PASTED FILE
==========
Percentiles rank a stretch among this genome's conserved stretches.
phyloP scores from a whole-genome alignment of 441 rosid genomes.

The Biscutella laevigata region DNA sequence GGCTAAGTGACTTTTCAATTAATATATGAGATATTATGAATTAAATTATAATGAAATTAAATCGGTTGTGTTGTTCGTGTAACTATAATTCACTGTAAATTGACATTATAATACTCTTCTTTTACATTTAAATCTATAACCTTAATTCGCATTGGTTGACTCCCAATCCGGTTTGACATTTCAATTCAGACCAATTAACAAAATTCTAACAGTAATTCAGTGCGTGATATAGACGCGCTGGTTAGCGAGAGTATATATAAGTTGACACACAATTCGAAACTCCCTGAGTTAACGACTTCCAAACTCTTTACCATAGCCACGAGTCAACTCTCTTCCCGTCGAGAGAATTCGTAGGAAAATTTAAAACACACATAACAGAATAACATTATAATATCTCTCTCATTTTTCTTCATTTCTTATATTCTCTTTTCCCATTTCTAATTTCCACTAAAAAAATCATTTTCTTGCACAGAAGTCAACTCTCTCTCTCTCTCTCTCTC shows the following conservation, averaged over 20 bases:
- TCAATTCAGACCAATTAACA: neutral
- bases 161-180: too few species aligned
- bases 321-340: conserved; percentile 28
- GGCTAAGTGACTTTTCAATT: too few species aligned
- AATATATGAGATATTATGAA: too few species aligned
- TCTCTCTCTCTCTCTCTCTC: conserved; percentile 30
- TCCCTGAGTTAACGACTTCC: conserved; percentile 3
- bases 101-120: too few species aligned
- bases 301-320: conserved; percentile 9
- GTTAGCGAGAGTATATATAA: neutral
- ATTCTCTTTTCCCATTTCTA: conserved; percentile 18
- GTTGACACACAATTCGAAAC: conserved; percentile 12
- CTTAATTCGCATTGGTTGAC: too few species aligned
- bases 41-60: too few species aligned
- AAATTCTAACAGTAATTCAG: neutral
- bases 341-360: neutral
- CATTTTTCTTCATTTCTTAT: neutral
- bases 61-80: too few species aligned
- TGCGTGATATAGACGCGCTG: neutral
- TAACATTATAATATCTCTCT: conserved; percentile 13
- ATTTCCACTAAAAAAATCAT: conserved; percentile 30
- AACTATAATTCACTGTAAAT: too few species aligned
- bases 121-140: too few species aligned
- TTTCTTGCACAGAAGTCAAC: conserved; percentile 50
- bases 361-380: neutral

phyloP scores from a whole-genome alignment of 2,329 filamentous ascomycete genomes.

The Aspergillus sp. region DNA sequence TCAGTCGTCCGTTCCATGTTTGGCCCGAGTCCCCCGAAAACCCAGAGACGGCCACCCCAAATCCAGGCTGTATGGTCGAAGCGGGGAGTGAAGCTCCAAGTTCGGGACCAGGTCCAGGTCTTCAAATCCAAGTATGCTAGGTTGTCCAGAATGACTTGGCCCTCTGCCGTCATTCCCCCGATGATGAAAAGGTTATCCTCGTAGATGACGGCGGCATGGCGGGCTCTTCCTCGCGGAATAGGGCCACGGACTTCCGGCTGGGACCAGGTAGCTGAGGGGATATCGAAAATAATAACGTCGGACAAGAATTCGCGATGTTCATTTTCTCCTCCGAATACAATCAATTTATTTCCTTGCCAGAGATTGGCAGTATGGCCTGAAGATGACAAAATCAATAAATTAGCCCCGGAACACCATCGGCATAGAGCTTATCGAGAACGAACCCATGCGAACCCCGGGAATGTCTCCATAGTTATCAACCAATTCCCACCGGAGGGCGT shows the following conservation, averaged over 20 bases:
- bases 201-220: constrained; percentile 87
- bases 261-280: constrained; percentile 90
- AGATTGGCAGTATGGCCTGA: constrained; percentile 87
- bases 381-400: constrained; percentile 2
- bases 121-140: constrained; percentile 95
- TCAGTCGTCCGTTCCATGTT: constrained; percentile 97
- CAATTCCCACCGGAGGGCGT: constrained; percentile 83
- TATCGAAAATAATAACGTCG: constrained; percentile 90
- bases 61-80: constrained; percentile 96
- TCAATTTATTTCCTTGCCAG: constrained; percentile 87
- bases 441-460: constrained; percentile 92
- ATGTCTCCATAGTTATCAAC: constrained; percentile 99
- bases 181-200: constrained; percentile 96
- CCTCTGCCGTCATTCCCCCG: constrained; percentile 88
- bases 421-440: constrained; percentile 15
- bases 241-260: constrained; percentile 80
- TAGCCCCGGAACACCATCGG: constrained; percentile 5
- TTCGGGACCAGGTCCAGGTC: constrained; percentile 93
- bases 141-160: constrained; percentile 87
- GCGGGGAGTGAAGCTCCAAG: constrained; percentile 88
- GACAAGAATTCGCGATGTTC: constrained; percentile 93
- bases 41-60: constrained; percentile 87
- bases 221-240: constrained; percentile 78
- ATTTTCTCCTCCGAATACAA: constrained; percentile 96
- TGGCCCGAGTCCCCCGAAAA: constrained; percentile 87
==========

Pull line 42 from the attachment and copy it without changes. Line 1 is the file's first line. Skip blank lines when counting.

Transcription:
- ATGTCTCCATAGTTATCAAC: constrained; percentile 99